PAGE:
When the US government calls someone a terrorist – as in the designation of Iranian Gen. Qassem Soleimani – it often means that person has been placed on a special list maintained by the Treasury Department. Yes, it’s an actual list. A huge database of names with identifying information like birthdays and national ID numbers.
The whole point of that list is to block financial flows. It chokes off the funds the terrorists need to carry out their dastardly plans. It’s a practical, non-violent tool of statecraft. The good folks at Treasury work really hard to ensure that the list is meaningful. After all, you want financial institutions, like banks, to have the information they need to freeze the right person’s money. You can’t put “John Smith” on the list without telling them which “John Smith” you mean.
There are also procedures in place for designees to petition the US government. If you get put on the list, you can appeal the decision. And, if you don’t like the outcome of your appeal, you can sue the US government. Consequently, the US will not put anyone on the list before a comprehensive legal justification is written. It’s all very civilized.
I used to write these justifications for terrorist designations. At no point when I was writing them did I think about the fact that we also have a drone program that kills terrorists. Yet, whenever there is a news report about a drone kill, outlets will almost certainly mention that the individual(s) were named as terrorists by the Treasury Department. For the public, this means that there’s been a conflation of the economic sanctions lists with drone kills for a while now. But, it’s not a good idea to conflate the two different processes. With economic sanctions, you still get to keep your money, you just don’t get to use it. The money sits in an interest-bearing escrow account. If it ever gets unfrozen, you get the interest too. You can even get permission from the US to use a little bit of that frozen money for living expenses so you can buy food or pay rent. After all, getting put on the Treasury list is not meant to kill you, it’s just meant to stop the use of funds for terrorist activity.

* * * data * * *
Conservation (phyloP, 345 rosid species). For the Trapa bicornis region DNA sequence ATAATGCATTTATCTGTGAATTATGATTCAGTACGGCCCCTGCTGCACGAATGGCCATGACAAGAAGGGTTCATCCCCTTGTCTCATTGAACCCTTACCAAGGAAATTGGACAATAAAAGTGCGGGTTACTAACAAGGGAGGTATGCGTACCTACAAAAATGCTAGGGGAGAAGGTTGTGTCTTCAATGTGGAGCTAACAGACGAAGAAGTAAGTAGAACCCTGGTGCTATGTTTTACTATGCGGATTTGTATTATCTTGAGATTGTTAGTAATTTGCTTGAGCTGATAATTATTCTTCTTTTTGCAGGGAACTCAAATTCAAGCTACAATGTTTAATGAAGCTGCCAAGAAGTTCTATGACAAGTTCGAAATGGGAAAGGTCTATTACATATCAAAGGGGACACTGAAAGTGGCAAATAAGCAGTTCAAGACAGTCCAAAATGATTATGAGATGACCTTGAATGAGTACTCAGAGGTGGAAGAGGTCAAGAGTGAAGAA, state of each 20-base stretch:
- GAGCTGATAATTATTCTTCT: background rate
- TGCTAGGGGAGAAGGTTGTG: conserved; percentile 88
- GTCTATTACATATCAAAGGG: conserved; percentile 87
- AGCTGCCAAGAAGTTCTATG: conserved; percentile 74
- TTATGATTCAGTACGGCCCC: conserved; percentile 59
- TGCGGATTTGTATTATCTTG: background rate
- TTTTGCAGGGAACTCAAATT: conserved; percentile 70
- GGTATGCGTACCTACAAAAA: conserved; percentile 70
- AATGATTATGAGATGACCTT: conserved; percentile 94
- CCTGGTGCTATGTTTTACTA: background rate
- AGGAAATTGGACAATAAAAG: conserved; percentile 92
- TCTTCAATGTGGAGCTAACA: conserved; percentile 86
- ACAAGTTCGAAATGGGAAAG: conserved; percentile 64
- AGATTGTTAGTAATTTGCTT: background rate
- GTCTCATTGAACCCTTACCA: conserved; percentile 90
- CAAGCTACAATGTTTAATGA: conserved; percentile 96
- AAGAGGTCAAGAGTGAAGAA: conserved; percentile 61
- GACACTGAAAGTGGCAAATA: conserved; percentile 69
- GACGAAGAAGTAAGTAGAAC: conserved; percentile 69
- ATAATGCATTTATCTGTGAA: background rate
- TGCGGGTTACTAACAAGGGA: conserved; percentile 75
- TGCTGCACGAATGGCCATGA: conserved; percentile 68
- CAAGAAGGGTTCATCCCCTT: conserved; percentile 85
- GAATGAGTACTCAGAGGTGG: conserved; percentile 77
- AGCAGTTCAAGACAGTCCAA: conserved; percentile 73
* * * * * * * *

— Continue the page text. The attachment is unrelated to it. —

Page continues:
For the public, this means that there’s been a conflation of the economic sanctions lists with drone kills for a while now.
Whereas with the drone kills… well, those are meant to kill you. Obviously.
The process for how someone gets placed on a kill list is very opaque. The ACLU sued the Obama Administration for its kill list and didn’t get it. And, the ACLU is still suing for the Trump Administration’s rules for drone strikes and other killings. I would hazard to guess, though, that the same terrorist activity, that gets someone put on the Treasury list is also a factor in the decision to kill them with a drone. In a very real sense, getting put on the Treasury list helps to legally define someone as a terrorist in the eyes of the US government.
Whatever the kill list determination process is, the US government justifies these drone kills as part of the war on terror. The argument goes like this: members of al-Qaeda, ISIS, etc… are enemy combatants, and their deaths by drone are no different than deaths by assault rifle. They are casualties of war.
But, sometimes a drone kill is more than just an enemy combatant kill. Case in point: when a member of al-Qaeda also happens to be an American citizen. If an American terrorist is killed in a blazing gun battle with US troops, then it’s pretty clear he was a battlefield casualty. But, if he is killed with a drone strike, then one could argue his civil liberties were violated by denying him his right to due process. In that case, the US military served as judge, jury, and executioner without trial. In this example, we should all be worried about an erosion of civil liberties. The logic that drone kills = enemy combatant kills is too simple.
So, how do we frame the drone strike on Qassem Soleimani? Yes, Soleimani was on the special Treasury list. Yes, he was a bad guy and responsible for directing terrorist activity. Yes, we are at war with terrorism. But, Soleimani was also a high-ranking official of the government of Iran. This makes him more than just a casualty of war. And, it means the US government assassinated him — something we have committed not to do since 1976. It also means Americans are decidedly less secure today than they were before the assassination. There will be repercussions, some of which we can anticipate and some of which we cannot.
There are times when simply equating a drone kill to an enemy combatant kill makes Americans less safe, secure, and — dare I say — free. With Soleimani’s death, our current national security apparatus made a decision as if the assassination of a government official were business as usual. There will be lots of attempts in the coming days to distill this complex and nuanced situation into a straightforward war on terror scenario. Don’t fall for it.
Tara Drozdenko is the Managing Director of the Outrider Foundation.